It is interesting that what has long been a local way of life, is now finding an audience globally.
The Gangte family grew up in southern Manipur’s Churachandpur district where, they say, wild tea is drunk in place of water.
“Warm and sugarless smoky tea is more pleasant than plain cold water in these climates,” says Julie Gangte. The people call it ‘thing pi’ or ‘grand tree,’ a moniker more exalting than any other name held by tea. Why ‘grand’ I ask? It seems to be the best way to describe something that is important, always present, remedial, necessary, non-negotiable… all this and more.
The Gangte siblings missed wild tea when they left home to study — Jemshe and Aijulie are graduates from Delhi University while Julie has a diploma in interior design from Guwahati. Boi is a management grad working in Guwahati. Tea is a reminder of home. Julie says, “Smoked tea is nostalgia. A reminiscence of our childhood, of mountain hamlets, thatched house, big trees, mountains…The smoky aroma transports us back in time when even basic amenities like electricity was a luxury.”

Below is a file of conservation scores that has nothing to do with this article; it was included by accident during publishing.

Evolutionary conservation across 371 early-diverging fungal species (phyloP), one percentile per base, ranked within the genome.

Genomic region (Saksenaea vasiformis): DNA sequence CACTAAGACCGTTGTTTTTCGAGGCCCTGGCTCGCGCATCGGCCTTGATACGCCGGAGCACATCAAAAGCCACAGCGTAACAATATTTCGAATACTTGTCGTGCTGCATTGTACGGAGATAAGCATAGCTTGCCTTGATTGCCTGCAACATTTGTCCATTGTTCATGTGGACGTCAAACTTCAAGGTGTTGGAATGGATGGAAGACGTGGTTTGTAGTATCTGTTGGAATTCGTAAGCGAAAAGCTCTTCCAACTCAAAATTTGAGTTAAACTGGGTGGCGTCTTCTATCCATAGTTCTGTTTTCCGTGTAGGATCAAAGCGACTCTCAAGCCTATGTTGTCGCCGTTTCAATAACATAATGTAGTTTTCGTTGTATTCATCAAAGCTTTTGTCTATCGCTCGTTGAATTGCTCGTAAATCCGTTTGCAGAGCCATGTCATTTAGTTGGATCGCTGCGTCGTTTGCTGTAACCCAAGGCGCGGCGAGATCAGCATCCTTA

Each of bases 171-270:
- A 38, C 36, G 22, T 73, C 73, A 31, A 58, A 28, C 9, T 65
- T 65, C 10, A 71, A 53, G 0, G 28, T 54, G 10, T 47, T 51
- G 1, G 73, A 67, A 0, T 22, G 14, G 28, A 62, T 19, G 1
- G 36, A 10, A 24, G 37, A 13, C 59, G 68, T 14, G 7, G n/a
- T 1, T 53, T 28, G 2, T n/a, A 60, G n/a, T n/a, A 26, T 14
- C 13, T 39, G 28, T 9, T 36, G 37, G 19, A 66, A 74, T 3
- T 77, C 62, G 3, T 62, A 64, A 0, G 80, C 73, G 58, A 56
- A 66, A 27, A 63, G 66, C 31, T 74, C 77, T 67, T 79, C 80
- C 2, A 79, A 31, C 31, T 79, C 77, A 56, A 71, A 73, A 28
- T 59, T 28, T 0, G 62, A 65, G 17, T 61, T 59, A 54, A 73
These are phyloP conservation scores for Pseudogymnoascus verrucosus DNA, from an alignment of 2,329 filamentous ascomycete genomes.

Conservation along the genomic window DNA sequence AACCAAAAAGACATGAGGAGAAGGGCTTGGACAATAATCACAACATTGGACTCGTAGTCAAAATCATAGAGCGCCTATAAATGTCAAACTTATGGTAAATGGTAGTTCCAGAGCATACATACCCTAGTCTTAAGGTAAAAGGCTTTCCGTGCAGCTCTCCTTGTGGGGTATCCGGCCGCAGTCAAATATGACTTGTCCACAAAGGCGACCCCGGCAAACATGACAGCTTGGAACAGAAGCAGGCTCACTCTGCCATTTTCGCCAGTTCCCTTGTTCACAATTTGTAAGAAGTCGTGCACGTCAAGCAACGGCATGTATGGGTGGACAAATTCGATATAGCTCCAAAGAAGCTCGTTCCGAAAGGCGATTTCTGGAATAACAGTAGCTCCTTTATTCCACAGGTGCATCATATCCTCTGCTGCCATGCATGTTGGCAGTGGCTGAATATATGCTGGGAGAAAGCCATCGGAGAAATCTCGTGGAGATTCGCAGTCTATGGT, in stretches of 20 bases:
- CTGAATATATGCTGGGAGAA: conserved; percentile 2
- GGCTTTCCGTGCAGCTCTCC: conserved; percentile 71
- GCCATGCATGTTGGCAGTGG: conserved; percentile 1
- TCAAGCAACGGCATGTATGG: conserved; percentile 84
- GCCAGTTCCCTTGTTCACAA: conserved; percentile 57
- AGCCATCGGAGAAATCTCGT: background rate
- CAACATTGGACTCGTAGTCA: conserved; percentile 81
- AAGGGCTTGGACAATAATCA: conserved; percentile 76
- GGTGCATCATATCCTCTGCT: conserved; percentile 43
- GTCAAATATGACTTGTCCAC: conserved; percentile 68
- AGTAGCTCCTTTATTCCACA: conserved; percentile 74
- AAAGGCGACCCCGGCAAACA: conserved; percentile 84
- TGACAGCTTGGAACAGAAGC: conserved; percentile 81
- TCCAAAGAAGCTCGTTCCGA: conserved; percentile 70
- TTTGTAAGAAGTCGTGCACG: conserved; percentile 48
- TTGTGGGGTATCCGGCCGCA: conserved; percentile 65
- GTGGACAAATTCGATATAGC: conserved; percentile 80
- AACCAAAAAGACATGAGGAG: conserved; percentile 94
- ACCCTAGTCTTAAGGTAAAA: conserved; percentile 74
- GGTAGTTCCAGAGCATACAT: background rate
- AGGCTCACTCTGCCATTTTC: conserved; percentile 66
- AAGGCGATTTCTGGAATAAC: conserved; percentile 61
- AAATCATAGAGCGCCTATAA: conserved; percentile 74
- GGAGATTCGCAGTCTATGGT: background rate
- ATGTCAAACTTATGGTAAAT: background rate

Lessons from Darjeeling
They knew they’d all return to Manipur after completing their studies, and by the end of 2016, the sisters were back in Churachandpur. “It was on a trip to Darjeeling,” says Julie, “when we visited the Happy Valley Tea Estate. Tea was processed in the orthodox style, there were few machines, the estate itself was very steep and tea bushes appeared to be growing perpendicular to the mountains. It reminded us of our home, and the wild tea growing in the mountains.” Learning that making didn’t need to be elaborate triggered the idea of Forest Pick. There was a market for tea, and good prices were paid for it. Over the next few months, the plan for Forest Pick began to emerge and in 2018, the siblings launched the website, selling their new brand of smoked black orthodox tea.